“Don’t make waves” is a statement that we’ve all heard and believe. As girls, we’ve been told all our lives to be nice and not to cause conflict. So how do you deal with that nagging feeling when your best friend does something that hurts your feelings? Or how about when you need to confront your gal pal about something that is unhealthy in her life?
First off, understand that conflict is normal, natural and neutral. It is not negative, as it’s often perceived. Friends who don’t know each other well typically don’t have conflict, because they are not willing to challenge each other. Conflict means that you are willing to dig deeper into issues and ultimately make your friendship stronger! It restores each individual by bringing you both to the same point and helps prevent judging by bringing issues to the surface. Conflict is inevitable so be sure to use it to protect your friendships.
There is a healthy way to deal with conflict. Healthy confrontation invites, rather than demands, change in a person. When confronting your friends:
- Tell them what encourages you about their life.
- Tell them what you would caution them about.
- Tell them anything else you think they need to know about their life and character, including how you feel about the situation.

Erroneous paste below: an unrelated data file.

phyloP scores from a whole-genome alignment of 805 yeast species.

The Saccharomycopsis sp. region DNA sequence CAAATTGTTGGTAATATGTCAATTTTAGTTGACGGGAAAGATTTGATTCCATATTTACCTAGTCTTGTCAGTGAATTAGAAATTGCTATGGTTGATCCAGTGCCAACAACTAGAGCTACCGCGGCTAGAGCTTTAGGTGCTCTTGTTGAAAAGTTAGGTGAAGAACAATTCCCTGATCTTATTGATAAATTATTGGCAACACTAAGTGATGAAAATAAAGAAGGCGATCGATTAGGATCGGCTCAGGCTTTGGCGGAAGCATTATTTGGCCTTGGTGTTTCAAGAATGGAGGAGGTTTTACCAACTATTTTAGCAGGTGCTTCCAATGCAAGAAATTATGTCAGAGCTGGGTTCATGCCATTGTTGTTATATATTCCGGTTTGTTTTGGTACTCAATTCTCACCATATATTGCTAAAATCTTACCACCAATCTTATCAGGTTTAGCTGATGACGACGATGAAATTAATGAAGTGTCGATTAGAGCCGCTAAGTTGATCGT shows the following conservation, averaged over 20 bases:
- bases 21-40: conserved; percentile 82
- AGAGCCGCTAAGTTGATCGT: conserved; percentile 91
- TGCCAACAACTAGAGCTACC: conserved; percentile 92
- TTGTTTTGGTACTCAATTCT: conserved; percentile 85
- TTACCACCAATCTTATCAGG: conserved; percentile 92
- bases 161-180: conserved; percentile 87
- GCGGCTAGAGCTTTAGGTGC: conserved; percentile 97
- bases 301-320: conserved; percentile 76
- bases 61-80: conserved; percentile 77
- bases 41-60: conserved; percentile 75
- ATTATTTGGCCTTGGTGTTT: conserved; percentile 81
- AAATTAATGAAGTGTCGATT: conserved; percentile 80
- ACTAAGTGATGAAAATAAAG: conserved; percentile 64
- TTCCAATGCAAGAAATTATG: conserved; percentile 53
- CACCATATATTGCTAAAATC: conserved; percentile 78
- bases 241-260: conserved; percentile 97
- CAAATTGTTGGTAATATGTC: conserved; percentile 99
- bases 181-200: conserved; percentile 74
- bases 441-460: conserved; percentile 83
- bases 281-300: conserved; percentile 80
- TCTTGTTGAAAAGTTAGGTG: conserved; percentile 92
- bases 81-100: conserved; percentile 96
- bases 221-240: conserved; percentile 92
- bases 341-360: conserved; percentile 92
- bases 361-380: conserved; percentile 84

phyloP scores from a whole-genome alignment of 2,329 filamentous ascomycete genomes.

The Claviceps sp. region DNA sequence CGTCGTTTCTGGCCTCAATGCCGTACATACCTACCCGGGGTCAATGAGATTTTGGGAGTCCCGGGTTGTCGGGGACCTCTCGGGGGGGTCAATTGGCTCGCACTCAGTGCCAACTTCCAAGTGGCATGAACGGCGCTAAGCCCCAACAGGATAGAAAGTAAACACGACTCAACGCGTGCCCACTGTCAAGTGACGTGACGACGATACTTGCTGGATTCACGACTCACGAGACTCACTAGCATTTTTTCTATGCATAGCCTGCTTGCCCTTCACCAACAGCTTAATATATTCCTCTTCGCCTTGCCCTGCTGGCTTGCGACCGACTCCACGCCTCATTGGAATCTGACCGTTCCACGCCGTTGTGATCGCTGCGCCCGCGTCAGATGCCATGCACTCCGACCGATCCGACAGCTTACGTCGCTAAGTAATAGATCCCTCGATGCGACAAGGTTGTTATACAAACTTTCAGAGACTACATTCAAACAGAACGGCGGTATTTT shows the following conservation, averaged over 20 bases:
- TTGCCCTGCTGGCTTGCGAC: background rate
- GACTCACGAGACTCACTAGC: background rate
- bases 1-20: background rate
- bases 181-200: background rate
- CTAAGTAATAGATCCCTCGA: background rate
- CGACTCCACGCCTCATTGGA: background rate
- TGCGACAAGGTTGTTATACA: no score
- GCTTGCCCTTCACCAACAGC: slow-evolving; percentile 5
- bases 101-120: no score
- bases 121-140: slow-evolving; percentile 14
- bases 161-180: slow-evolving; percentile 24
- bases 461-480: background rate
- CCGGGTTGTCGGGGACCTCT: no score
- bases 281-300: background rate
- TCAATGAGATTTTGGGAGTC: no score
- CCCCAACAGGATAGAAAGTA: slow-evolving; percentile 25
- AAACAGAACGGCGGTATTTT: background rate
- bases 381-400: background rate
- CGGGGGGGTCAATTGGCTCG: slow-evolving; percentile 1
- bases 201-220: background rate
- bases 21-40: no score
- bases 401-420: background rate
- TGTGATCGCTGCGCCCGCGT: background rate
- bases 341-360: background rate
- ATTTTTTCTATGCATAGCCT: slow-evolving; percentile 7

- Restate what you hear them explaining to you until they recognize that you understand their position.
- Discuss alternatives until you agree on a resolution (some give and take may be required).
Most importantly, say and do everything in love and gentleness.
On the other hand, if you are the one being confronted, there is also a healthy way to handle your uneasiness. At first, your friend’s statements may seem harsh because you’re not used to pushing yourself in this manner. Instead of becoming defensive, take a look at yourself and see if you are willing to absorb the words of a loved one and use them for changing and growing yourself for the better. Do your best to communicate your feelings lovingly.
Conflict means that you are willing to dig deeper into issues and ultimately make your friendship stronger!
The person and your friendship is much more important then the problem or the principle, so keep these additional clues in mind when reaching out to a friend.
- Connect in person.
- Be aware of your tone of voice and body language.
- Involve only the people you’re struggling with, no extras and leave no one out.
- Once the issue has been cleared, put it in the past and NEVER bring it up again.
So instead of opting to feel comfortable all the time with your amigas, try to see conflict as a way to build your relationship. Your friendships are worthy of the growth and challenge!
Inspired by “Learning the Necessary Art of Confrontation” seminar by Lori Salierno at Youth Specialties 2004.